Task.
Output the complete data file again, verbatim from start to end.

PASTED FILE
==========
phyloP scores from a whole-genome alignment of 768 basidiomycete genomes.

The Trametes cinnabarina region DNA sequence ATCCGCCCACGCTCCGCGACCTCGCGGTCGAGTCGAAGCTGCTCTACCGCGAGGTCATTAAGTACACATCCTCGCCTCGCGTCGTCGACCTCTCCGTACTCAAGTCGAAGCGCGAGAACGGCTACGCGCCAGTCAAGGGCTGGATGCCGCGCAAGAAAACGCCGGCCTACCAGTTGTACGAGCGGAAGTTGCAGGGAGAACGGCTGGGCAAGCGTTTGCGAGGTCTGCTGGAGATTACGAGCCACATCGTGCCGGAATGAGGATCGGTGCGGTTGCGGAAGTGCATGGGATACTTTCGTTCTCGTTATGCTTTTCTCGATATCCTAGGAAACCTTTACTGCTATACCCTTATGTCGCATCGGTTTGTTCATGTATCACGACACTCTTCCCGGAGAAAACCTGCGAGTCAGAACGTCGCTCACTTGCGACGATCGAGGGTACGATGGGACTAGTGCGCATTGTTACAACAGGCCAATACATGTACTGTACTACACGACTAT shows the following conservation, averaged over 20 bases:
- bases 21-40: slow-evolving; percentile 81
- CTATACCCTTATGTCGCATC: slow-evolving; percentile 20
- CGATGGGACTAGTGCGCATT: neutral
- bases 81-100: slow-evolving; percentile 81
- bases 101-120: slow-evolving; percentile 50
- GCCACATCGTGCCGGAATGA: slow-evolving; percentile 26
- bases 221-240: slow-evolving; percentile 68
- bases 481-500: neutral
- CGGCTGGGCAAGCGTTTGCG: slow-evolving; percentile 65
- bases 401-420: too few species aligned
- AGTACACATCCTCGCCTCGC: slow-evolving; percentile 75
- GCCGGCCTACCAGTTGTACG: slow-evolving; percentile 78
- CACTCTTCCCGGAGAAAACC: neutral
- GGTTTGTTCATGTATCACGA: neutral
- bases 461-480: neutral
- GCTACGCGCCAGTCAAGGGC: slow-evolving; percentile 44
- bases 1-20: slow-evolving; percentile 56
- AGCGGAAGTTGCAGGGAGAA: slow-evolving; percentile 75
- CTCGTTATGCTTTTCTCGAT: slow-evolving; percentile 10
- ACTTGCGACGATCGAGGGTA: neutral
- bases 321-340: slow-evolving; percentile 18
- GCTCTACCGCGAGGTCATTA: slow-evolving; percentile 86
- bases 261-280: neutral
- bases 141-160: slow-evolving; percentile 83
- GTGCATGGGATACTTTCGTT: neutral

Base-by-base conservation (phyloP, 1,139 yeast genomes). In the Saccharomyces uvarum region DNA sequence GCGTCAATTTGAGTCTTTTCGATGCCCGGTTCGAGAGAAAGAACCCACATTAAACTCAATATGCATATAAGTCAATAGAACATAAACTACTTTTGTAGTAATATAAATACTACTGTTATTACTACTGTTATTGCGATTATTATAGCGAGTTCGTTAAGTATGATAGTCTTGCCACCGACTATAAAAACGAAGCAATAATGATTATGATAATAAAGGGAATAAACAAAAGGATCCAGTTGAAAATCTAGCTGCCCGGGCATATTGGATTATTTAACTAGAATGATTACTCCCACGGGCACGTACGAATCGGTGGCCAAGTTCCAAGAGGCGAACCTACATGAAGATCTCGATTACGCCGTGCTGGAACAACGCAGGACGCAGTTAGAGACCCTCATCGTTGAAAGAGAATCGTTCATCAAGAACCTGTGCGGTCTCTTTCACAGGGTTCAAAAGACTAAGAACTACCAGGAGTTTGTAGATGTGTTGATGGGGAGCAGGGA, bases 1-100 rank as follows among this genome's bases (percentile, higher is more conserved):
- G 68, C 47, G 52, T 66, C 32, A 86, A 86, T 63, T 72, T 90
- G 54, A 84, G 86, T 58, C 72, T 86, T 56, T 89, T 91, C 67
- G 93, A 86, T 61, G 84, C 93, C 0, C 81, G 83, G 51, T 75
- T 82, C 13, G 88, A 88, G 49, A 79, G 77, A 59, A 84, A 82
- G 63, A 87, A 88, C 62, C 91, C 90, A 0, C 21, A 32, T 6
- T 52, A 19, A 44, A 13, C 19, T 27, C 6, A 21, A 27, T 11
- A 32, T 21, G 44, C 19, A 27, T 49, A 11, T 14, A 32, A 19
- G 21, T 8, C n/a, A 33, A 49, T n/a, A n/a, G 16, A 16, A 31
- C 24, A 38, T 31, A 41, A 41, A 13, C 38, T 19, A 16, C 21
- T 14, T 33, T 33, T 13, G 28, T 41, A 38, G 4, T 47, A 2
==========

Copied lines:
phyloP scores from a whole-genome alignment of 768 basidiomycete genomes.

The Trametes cinnabarina region DNA sequence ATCCGCCCACGCTCCGCGACCTCGCGGTCGAGTCGAAGCTGCTCTACCGCGAGGTCATTAAGTACACATCCTCGCCTCGCGTCGTCGACCTCTCCGTACTCAAGTCGAAGCGCGAGAACGGCTACGCGCCAGTCAAGGGCTGGATGCCGCGCAAGAAAACGCCGGCCTACCAGTTGTACGAGCGGAAGTTGCAGGGAGAACGGCTGGGCAAGCGTTTGCGAGGTCTGCTGGAGATTACGAGCCACATCGTGCCGGAATGAGGATCGGTGCGGTTGCGGAAGTGCATGGGATACTTTCGTTCTCGTTATGCTTTTCTCGATATCCTAGGAAACCTTTACTGCTATACCCTTATGTCGCATCGGTTTGTTCATGTATCACGACACTCTTCCCGGAGAAAACCTGCGAGTCAGAACGTCGCTCACTTGCGACGATCGAGGGTACGATGGGACTAGTGCGCATTGTTACAACAGGCCAATACATGTACTGTACTACACGACTAT shows the following conservation, averaged over 20 bases:
- bases 21-40: slow-evolving; percentile 81
- CTATACCCTTATGTCGCATC: slow-evolving; percentile 20
- CGATGGGACTAGTGCGCATT: neutral
- bases 81-100: slow-evolving; percentile 81
- bases 101-120: slow-evolving; percentile 50
- GCCACATCGTGCCGGAATGA: slow-evolving; percentile 26
- bases 221-240: slow-evolving; percentile 68
- bases 481-500: neutral
- CGGCTGGGCAAGCGTTTGCG: slow-evolving; percentile 65
- bases 401-420: too few species aligned
- AGTACACATCCTCGCCTCGC: slow-evolving; percentile 75
- GCCGGCCTACCAGTTGTACG: slow-evolving; percentile 78
- CACTCTTCCCGGAGAAAACC: neutral
- GGTTTGTTCATGTATCACGA: neutral
- bases 461-480: neutral
- GCTACGCGCCAGTCAAGGGC: slow-evolving; percentile 44
- bases 1-20: slow-evolving; percentile 56
- AGCGGAAGTTGCAGGGAGAA: slow-evolving; percentile 75
- CTCGTTATGCTTTTCTCGAT: slow-evolving; percentile 10
- ACTTGCGACGATCGAGGGTA: neutral
- bases 321-340: slow-evolving; percentile 18
- GCTCTACCGCGAGGTCATTA: slow-evolving; percentile 86
- bases 261-280: neutral
- bases 141-160: slow-evolving; percentile 83
- GTGCATGGGATACTTTCGTT: neutral

Base-by-base conservation (phyloP, 1,139 yeast genomes). In the Saccharomyces uvarum region DNA sequence GCGTCAATTTGAGTCTTTTCGATGCCCGGTTCGAGAGAAAGAACCCACATTAAACTCAATATGCATATAAGTCAATAGAACATAAACTACTTTTGTAGTAATATAAATACTACTGTTATTACTACTGTTATTGCGATTATTATAGCGAGTTCGTTAAGTATGATAGTCTTGCCACCGACTATAAAAACGAAGCAATAATGATTATGATAATAAAGGGAATAAACAAAAGGATCCAGTTGAAAATCTAGCTGCCCGGGCATATTGGATTATTTAACTAGAATGATTACTCCCACGGGCACGTACGAATCGGTGGCCAAGTTCCAAGAGGCGAACCTACATGAAGATCTCGATTACGCCGTGCTGGAACAACGCAGGACGCAGTTAGAGACCCTCATCGTTGAAAGAGAATCGTTCATCAAGAACCTGTGCGGTCTCTTTCACAGGGTTCAAAAGACTAAGAACTACCAGGAGTTTGTAGATGTGTTGATGGGGAGCAGGGA, bases 1-100 rank as follows among this genome's bases (percentile, higher is more conserved):
- G 68, C 47, G 52, T 66, C 32, A 86, A 86, T 63, T 72, T 90
- G 54, A 84, G 86, T 58, C 72, T 86, T 56, T 89, T 91, C 67
- G 93, A 86, T 61, G 84, C 93, C 0, C 81, G 83, G 51, T 75
- T 82, C 13, G 88, A 88, G 49, A 79, G 77, A 59, A 84, A 82
- G 63, A 87, A 88, C 62, C 91, C 90, A 0, C 21, A 32, T 6
- T 52, A 19, A 44, A 13, C 19, T 27, C 6, A 21, A 27, T 11
- A 32, T 21, G 44, C 19, A 27, T 49, A 11, T 14, A 32, A 19
- G 21, T 8, C n/a, A 33, A 49, T n/a, A n/a, G 16, A 16, A 31
- C 24, A 38, T 31, A 41, A 41, A 13, C 38, T 19, A 16, C 21
- T 14, T 33, T 33, T 13, G 28, T 41, A 38, G 4, T 47, A 2